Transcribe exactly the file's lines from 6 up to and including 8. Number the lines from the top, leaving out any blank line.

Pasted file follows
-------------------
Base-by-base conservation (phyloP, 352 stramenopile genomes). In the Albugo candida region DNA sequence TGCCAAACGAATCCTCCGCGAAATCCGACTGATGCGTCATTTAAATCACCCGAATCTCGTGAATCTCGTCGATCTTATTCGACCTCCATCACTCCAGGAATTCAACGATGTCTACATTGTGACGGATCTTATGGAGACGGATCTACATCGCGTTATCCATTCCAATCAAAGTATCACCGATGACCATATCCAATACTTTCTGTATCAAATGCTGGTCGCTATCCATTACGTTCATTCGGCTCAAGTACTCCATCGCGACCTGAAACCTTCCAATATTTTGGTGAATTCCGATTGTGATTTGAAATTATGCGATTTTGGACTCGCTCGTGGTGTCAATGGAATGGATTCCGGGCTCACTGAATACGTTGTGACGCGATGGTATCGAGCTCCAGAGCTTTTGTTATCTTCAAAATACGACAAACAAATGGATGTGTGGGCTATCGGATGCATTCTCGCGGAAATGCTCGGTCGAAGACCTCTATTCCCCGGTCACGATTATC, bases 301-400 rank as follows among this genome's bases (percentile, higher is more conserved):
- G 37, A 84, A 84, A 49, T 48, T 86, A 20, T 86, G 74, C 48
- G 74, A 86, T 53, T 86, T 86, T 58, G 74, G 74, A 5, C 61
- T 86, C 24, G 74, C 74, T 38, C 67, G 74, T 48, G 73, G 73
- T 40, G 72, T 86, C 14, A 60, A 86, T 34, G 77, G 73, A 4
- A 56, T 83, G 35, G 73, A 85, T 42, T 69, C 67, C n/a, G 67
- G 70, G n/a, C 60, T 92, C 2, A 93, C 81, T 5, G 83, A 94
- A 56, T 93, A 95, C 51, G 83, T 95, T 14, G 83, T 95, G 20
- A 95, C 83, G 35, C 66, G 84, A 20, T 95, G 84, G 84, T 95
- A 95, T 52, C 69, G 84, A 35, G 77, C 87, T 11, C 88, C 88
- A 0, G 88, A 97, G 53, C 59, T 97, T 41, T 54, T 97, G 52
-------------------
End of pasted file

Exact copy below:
- A 56, T 83, G 35, G 73, A 85, T 42, T 69, C 67, C n/a, G 67
- G 70, G n/a, C 60, T 92, C 2, A 93, C 81, T 5, G 83, A 94
- A 56, T 93, A 95, C 51, G 83, T 95, T 14, G 83, T 95, G 20